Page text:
Chipmaker Intel will report its quarterly results after the markets close for trading in New York. And while much of the attention surrounding its announcement will focus on the health of Intel’s largest end market — personal computers — there are many other threads in the Intel story that bear watching.
CEO Brian Krzanich used the exposure of the stage at the International Consumer Electronics Show in Las Vegas earlier this month to try and inject some new life into Intel’s image. Having missed the boat on mobile phones, it has gone aggressively after the nascent wearable computing space with its tiny Quark chip and Edison, its concept for an in-ear virtual assistant, hoping to generate some badly needed new buzz.
But concepts for the future don’t add to the bottom line in 2013. And that has been a mixed bag of bad news. First, there’s PC sales. Last week, the market research firms IDC and Gartner confirmed what had been readily apparent for some time: 2013 was the worst year on record for PC sales. It’s not Intel’s only business — it has a healthy command of the market for chips that go into servers, too — but it was 63 percent of revenue in the first nine months of 2013.
Market realities are working against it. In a note to clients yesterday, Vijay Rakesh, analyst at Sterne Agee, worried that too many analysts have concluded that the PC market has stabilized when, in his opinion, it’s only likely to get worse: “We believe a lot of recent Intel upgrades have been based on fourth quarter PC builds being better … but we believe that March quarter PC builds are down 12 percent quarter-on-quarter, a significant decline versus the five percent pickup in Q4 2013,” he wrote.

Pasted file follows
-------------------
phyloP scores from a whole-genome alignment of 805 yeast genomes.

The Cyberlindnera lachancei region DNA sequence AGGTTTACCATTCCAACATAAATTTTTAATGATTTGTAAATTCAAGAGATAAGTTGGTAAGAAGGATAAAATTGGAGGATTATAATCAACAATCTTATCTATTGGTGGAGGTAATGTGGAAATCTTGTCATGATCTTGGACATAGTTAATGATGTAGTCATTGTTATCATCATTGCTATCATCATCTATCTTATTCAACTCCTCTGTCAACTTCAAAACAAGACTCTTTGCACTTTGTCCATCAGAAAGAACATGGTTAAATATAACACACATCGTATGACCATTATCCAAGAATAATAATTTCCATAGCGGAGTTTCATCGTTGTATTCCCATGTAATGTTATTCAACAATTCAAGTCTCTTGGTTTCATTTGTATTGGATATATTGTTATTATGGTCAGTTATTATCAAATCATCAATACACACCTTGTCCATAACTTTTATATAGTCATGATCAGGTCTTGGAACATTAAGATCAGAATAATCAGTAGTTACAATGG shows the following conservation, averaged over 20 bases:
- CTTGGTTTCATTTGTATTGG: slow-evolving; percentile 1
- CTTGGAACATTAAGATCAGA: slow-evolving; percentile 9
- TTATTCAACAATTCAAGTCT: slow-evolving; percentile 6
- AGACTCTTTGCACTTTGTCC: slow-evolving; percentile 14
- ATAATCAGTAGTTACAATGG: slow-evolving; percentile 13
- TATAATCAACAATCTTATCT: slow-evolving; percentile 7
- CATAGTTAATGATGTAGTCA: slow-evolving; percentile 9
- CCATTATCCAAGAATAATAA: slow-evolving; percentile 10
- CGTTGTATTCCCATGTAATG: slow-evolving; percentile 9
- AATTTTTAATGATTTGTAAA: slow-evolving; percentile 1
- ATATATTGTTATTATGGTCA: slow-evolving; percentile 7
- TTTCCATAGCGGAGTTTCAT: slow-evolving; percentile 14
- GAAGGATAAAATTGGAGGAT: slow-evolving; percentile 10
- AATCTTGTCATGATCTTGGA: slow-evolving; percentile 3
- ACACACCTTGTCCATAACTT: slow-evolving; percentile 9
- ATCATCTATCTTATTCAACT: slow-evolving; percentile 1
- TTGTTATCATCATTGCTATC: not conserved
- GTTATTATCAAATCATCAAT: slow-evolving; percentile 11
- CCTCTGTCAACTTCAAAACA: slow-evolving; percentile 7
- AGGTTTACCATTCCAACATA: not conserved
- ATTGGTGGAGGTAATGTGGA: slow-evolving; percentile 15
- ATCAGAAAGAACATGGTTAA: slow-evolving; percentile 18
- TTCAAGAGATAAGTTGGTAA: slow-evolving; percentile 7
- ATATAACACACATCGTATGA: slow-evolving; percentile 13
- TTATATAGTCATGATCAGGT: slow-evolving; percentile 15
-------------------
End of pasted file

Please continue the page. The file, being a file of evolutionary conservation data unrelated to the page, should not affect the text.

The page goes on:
Rakesh also said that some of the relative stabilization of the PC business in the second half of 2013 had more to do with Windows XP expirations in the corporate sector. That demand could slow down, he argues, after April.
He also noted that Intel seems not to be winning much business in the tablet sector. Samsung is using either its internally produced Exynos chip or Qualcomm’s Snapdragon and not the Intel chips it had used in one model previously. Amazon’s tablets may be using chips from MediaTek, he said.
Rakesh has a neutral stance on Intel shares and a price target of $20. He’s expecting Intel to report Q4 earnings of 52 cents a share. That’s in line with the consensus view of analysts surveyed by Thomson Reuters. The consensus view also calls for revenue of $13.72 billion. For the quarter ending in March, analysts expect Intel to report a per-share profit of 42 cents on sales of $12.8 billion.
Despite the difficulties in the PC business, Intel shares rose more than 25 percent during 2013, and at Wednesday’s closing price of $26.67 the shares were trading fairly close to their 52-week high. Rakesh attributes much of that to Intel’s well-honed ability to carefully manage its costs in a tough environment.
Also there will be questions about Intel’s decision to delay the opening of a massive manufacturing plant in Arizona. Its fab utilization — an important indicator of how busy its factories are — stands at 80 percent, meaning there’s no need to ramp up production on an expensive new manufacturing line now. And there will be the usual questions about capital spending plans, all of which will be treated as tea leaves for the year’s outlook.